The limited available water resources and competition among different water use sectors have become the main constraints of food security and sustainability. Faced with the inability to expand the area of cultivated land due to urbanization and population growth, one of the biggest challenges and risks for developing countries is to ensure the supply of food quantity and quality under extremely limited water resources. To achieve water-saving and improve calorie supply by adjusting crop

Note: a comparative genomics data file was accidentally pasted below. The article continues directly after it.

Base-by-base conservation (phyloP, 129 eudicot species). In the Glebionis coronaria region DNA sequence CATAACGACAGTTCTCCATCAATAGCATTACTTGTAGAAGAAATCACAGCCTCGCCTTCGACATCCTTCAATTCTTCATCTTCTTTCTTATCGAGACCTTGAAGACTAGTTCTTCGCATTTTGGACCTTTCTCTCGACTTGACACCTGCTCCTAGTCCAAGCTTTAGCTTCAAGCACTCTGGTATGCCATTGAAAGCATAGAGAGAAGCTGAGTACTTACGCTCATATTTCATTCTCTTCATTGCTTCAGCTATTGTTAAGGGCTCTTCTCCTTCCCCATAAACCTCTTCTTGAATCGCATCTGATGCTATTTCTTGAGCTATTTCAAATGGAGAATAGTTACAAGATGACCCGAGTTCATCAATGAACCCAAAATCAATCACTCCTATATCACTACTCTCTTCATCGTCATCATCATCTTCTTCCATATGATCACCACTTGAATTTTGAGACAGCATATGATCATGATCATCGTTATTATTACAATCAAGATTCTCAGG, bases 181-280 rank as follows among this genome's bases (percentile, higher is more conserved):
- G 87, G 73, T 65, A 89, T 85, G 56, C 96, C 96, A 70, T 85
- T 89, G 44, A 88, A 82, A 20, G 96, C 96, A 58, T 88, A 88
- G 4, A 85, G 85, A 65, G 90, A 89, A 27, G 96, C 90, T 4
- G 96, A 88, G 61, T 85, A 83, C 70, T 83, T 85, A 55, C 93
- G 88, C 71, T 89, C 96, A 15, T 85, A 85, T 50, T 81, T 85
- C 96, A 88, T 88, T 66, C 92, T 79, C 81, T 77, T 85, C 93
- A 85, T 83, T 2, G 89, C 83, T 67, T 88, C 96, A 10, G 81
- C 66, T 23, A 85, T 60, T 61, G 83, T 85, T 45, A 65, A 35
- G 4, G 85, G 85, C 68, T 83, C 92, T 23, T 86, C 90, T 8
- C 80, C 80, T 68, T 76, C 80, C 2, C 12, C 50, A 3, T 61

... usting crop production allocations, three objectives-of minimum blue water footprint, maximum calorie production, and each crop production no less than the reference level of nine main crops in China-were achieved using a non-dominated sorting genetic algorithm II. The results display that compared with the reference year, model Maize+ (maize production increased) had significant blue water saving (∼32%), the blue water footprint of crop production in all provinces reduced, and its calorie production increased by 4%. This solution is not realistic for China because wheat and rice production need to be reduced by 82 and 80%, respectively. However, model Citrus-(citrus production decreased) reduced the blue water footprint of crop production (∼16%), and increased calorie production (∼12%). Compared with other solutions, it is a sustainable crop production structure that is easier to realize because it is better at meeting the production of each crop. Therefore, China can appropriately increase the planting area of maize and reduce the planting of citrus and other crops that consume more blue water and produce fewer calories to ensure the security and sustainability of food supplies. However, the improvement of water saving-technology, rationalization of agricultural water resources management, crop production allocations mentioned in this study, and other efforts are necessary to achieve this goal.